Honeydew producing insects
Scale, mealybug, aphids and whiteflies are closely related species that suck plant juices with specialised mouthparts. Honeydew, a sweet, sticky liquid, is excreted as a by-product of their feeding. The honeydew drips onto leaves, twigs, fruit and furniture, on which the sooty mould establishes.
Although sooty moulds do not infect plants, they can cause indirect damage by interfering with photosynthesis. This can stunt plant growth and coated leaves may also drop prematurely. Fruit covered with sooty mould are edible and the mould can be removed from the fruit with a solution of mild soap and warm water. A horticultural oil will control the insects.
Scales are unusual insects appearing to lack legs and eyes. Most species are usually only mobile when young and remain stationary on the plant as adult insects. Red scale (Aonidiella aurantii) is a major pest in Western Australian home gardens, infesting leaves, fruit, twigs and limbs. They are attacked by small parasitic wasps including Aphytis melinus and by ladybirds. Control bad infestations with horticultural oil which suffocates the insects.
Other scale pests sometimes seen on citrus trees in Western Australia include soft brown scale (Coccus hesperidum), black scale (Saissetia oleae), citricola scale (Coccus pseudomagnoliarum), white wax scale (Ceroplastes destructor), cottony cushion scale (Icerya purchase) and hard or Chinese wax scale (Ceroplastes sinensis).
A number of different preditors and parasite species have been released in commercial orchards over the years to help control different scale insects indcluding parasitic wasps. Some ladybird species are also predators of scale insects.
Aphids are small, 1-3mm, pear-shaped, soft-bodied insects. They can be winged or wingless and are usually slow moving. The black citrus aphid (Toxoptera citricida) is an exotic species commonly found on Western Australian citrus.
Aphids are most abundant when there is new, flushing growth, usually in September/October and February to April. The aphids cluster on blossoms and young shoot growth, causing twisting and distortion. Aphids also excrete honeydew on which sooty mould can grow.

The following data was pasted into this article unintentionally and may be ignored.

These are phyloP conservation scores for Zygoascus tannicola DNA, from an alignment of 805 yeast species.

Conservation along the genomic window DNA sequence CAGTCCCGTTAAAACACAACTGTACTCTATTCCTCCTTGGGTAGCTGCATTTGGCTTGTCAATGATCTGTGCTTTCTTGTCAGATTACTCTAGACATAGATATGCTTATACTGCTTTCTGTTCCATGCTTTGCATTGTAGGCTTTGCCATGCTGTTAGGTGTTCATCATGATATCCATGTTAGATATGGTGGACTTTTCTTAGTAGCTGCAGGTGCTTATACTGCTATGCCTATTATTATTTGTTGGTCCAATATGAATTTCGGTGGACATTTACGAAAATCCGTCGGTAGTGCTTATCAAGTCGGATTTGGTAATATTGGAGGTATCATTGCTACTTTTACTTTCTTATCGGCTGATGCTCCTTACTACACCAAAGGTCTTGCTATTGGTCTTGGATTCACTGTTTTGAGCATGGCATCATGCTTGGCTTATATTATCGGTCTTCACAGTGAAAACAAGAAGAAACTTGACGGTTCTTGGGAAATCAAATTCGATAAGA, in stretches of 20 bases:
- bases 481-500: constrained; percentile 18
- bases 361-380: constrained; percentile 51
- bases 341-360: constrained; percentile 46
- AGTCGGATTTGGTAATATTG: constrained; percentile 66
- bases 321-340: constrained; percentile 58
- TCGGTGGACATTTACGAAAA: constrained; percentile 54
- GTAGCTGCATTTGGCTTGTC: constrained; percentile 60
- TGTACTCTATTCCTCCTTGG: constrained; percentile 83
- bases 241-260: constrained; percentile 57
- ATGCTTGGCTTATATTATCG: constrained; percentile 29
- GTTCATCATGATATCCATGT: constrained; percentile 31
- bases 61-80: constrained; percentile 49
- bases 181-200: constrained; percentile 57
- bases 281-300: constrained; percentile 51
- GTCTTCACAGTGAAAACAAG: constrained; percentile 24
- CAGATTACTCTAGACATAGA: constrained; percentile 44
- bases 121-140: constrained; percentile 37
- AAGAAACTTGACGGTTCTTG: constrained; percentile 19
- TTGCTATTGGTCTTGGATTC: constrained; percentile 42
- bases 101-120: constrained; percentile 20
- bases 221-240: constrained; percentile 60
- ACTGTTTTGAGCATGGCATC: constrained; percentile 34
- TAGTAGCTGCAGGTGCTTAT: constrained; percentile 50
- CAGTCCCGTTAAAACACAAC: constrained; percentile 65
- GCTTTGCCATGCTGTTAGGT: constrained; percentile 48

Aphids are attacked by a wide range of naturally occurring beneficial insects including small parasitic wasps, ladybirds, lacewings and hoverfly larvae. For chemical control, a spray containing garlic, chilli and pyrethrins is commercially available as a low toxicity pesticide.
Mealybugs are coated with a fluffy layer of wax. Two exotic species, citrus mealybug (Planococcus citri) and the long-tailed mealybug (Pseudococcus longispinus), attack Western Australian citrus trees. Mealybugs are up to 3mm long and are found on naval ends and under calyxes of fruit, as well as between touching fruit and leaves. Long-tailed meaybugs have long white ‘hairs’ extending from the tail region, whereas citrus mealybugs do not.
Apart from parasitic wasps, the ‘mealybug destroyer’, a native ladybird species (Cryptolaemus montrouzieri) and lacewing are natural control agents.
Use horticultural oil to control scale or horticultural soap or oil to control aphids and mealy bugs.
Whiteflies resemble tiny, snowy white moths. The native whitefly, (Orchamoplatus citri), attacks backyard citrus in Western Australia. The adults, eggs, larvae and pupae are often found on the underside of leaves. Native citrus Whitefly is attacked by a range of naturally occurring predators including ladybirds, lacewing, hoverfly larvae and some beetles.
Mites are less than 1mm in size and often tick or spider-like in appearance and adult have eight legs. Species such as two-spotted mite are just visible to the naked eye, while others including the brown citrus rust mite and citrus bud mite can only be seen with the aid of a microscope. In Western Australia, two-spotted mites and citrus bud mites are the most common citrus pests.